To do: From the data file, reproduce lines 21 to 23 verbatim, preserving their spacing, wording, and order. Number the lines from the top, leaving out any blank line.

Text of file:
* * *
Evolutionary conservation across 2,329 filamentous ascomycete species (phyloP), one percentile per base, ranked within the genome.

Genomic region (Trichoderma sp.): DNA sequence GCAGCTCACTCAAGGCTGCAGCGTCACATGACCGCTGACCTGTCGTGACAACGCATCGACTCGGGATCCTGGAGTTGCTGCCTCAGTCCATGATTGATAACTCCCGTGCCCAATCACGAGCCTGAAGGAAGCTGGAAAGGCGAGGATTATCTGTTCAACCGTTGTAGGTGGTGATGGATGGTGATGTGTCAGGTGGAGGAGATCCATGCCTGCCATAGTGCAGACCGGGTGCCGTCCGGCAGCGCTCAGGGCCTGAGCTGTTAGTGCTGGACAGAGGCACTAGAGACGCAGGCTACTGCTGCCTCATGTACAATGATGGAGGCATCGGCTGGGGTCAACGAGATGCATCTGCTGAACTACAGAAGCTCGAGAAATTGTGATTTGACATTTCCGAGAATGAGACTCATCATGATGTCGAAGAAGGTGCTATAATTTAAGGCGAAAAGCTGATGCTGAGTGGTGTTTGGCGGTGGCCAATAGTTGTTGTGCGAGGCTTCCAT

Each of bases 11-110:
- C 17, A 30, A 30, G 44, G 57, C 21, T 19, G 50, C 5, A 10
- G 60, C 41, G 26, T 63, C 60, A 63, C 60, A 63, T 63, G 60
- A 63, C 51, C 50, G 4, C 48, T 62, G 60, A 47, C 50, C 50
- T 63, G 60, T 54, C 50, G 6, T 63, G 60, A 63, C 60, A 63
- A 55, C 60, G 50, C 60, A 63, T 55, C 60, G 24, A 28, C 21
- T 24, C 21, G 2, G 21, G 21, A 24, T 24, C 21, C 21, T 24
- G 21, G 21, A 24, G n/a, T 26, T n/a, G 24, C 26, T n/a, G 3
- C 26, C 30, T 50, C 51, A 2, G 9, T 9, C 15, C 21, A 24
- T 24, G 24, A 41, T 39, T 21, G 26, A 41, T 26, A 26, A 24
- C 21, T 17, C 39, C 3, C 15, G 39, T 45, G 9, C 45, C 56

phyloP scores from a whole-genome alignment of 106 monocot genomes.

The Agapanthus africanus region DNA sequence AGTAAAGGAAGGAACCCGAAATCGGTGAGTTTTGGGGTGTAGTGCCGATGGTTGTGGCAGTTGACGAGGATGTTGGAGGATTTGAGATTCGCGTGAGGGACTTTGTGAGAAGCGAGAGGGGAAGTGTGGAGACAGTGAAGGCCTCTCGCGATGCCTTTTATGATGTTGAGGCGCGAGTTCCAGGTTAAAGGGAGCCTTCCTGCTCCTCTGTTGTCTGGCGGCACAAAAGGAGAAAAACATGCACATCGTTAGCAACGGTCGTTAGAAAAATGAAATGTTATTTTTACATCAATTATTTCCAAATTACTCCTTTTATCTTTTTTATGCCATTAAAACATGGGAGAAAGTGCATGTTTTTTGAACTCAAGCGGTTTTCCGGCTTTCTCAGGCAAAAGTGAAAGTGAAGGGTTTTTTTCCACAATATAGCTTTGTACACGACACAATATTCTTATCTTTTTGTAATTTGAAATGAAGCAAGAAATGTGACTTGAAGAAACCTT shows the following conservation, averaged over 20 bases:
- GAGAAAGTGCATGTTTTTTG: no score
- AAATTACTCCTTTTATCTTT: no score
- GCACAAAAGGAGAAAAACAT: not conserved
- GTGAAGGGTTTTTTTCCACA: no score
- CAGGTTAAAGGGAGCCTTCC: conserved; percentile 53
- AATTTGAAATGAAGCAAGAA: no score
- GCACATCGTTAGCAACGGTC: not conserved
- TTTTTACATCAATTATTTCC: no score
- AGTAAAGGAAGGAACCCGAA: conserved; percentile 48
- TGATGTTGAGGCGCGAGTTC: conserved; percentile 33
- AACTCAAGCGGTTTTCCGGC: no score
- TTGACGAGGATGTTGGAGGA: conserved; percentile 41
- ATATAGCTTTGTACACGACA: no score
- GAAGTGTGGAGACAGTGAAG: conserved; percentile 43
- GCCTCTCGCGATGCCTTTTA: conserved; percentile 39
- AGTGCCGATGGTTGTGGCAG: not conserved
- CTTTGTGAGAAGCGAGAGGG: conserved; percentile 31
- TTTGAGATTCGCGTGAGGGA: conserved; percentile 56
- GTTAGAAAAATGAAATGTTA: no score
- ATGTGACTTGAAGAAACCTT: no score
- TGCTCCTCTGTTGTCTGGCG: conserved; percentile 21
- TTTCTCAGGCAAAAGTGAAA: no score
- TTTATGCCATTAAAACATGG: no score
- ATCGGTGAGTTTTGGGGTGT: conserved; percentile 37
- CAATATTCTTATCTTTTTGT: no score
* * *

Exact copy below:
- AATTTGAAATGAAGCAAGAA: no score
- GCACATCGTTAGCAACGGTC: not conserved
- TTTTTACATCAATTATTTCC: no score